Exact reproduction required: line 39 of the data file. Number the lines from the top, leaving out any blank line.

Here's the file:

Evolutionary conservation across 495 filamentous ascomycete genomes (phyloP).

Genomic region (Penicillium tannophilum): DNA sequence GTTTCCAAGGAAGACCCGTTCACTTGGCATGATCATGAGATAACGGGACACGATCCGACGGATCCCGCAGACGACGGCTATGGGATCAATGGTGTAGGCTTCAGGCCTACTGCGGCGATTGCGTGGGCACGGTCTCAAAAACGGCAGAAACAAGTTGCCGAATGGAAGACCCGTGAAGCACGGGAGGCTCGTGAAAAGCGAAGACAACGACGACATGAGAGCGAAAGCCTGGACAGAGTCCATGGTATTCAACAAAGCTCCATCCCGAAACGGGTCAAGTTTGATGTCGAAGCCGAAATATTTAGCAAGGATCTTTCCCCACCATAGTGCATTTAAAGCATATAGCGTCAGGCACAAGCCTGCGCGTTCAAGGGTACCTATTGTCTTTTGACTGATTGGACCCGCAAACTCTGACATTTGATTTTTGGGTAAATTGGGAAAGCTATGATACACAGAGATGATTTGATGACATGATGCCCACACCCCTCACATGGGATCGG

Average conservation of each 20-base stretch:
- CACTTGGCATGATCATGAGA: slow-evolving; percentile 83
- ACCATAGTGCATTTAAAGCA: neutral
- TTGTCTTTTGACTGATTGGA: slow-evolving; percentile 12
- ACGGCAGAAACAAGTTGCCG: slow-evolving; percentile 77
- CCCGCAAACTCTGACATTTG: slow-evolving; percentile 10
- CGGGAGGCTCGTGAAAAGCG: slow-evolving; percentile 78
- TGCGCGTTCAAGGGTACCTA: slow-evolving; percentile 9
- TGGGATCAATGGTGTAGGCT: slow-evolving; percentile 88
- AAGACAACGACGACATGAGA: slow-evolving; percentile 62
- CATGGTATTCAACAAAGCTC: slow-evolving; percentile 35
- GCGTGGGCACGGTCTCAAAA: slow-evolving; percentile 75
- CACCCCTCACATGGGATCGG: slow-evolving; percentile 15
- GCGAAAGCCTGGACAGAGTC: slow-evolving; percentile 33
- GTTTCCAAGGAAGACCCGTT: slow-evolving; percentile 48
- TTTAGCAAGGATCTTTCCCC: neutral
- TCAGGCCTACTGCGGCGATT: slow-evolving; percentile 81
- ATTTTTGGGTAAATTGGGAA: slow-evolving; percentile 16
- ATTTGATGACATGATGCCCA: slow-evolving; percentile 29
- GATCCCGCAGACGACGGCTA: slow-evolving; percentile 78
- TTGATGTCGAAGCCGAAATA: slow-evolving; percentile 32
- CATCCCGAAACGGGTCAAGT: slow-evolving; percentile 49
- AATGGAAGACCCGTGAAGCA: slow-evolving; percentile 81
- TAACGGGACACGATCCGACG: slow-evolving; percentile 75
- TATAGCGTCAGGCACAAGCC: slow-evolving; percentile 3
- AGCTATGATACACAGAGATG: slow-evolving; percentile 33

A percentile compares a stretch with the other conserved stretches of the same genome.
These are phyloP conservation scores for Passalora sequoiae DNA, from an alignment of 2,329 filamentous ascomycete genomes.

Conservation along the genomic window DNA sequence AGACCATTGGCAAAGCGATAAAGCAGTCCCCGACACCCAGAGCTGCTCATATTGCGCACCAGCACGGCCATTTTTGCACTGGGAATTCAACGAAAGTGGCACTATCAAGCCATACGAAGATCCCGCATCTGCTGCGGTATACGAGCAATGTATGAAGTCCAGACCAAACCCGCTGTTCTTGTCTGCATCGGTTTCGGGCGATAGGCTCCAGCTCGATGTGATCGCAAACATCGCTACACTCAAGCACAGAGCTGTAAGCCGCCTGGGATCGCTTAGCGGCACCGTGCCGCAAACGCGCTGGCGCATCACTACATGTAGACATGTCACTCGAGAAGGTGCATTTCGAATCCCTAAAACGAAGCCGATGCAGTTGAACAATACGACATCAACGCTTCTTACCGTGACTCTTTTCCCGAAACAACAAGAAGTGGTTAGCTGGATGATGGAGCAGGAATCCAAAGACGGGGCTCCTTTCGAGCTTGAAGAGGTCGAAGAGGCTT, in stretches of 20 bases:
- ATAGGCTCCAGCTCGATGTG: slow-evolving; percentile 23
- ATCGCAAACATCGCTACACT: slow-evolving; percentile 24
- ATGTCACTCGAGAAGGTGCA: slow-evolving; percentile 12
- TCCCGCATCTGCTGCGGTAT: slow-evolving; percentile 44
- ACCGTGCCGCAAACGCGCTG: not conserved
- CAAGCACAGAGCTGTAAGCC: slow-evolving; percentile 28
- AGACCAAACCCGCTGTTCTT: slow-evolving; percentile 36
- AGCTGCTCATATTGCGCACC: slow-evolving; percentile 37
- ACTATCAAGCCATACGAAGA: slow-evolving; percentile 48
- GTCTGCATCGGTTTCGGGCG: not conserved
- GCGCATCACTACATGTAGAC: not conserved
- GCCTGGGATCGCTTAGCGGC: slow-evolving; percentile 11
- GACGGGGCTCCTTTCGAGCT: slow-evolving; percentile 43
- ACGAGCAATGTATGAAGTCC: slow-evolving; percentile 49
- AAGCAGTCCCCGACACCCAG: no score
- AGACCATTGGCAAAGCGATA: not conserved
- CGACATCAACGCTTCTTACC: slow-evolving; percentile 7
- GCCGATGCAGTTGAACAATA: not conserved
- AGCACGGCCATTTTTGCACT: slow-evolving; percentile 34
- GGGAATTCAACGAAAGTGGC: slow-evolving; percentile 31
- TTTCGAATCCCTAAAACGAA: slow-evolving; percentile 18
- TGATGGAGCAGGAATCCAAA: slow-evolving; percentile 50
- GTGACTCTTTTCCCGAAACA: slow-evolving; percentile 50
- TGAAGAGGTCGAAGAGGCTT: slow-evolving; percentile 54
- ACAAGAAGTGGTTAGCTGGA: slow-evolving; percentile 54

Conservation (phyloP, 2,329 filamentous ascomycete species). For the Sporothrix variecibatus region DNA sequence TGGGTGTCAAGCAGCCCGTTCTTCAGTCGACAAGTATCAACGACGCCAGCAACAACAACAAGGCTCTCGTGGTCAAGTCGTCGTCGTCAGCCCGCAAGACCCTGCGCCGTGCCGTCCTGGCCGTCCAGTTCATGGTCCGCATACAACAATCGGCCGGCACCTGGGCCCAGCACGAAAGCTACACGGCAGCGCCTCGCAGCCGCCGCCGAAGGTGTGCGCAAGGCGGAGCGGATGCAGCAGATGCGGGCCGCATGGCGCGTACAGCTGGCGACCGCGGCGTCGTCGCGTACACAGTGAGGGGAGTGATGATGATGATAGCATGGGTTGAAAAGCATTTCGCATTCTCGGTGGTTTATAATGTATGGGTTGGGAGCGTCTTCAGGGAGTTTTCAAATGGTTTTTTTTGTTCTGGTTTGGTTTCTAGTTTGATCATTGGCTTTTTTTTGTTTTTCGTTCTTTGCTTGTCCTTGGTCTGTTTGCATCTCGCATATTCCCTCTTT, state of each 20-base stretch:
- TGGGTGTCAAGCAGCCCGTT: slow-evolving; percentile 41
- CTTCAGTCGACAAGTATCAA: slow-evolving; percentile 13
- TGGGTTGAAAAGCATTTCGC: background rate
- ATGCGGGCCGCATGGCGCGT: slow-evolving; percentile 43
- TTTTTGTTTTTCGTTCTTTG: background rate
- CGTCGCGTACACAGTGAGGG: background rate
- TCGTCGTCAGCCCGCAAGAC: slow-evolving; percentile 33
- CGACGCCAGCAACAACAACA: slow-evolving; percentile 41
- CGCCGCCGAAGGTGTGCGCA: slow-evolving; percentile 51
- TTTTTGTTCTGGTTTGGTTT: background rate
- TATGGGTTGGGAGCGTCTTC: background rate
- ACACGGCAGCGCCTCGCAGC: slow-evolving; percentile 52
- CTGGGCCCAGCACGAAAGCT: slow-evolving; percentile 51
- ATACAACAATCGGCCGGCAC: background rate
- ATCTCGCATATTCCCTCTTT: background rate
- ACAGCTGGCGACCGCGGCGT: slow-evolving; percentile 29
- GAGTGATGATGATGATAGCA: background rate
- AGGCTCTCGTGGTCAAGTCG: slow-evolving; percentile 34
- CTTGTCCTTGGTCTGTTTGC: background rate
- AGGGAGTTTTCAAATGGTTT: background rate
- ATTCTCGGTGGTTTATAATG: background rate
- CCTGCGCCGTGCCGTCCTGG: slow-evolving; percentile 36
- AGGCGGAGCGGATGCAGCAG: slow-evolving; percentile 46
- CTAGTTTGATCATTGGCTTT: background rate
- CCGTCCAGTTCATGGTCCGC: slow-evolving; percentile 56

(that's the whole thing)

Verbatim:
- AGCTGCTCATATTGCGCACC: slow-evolving; percentile 37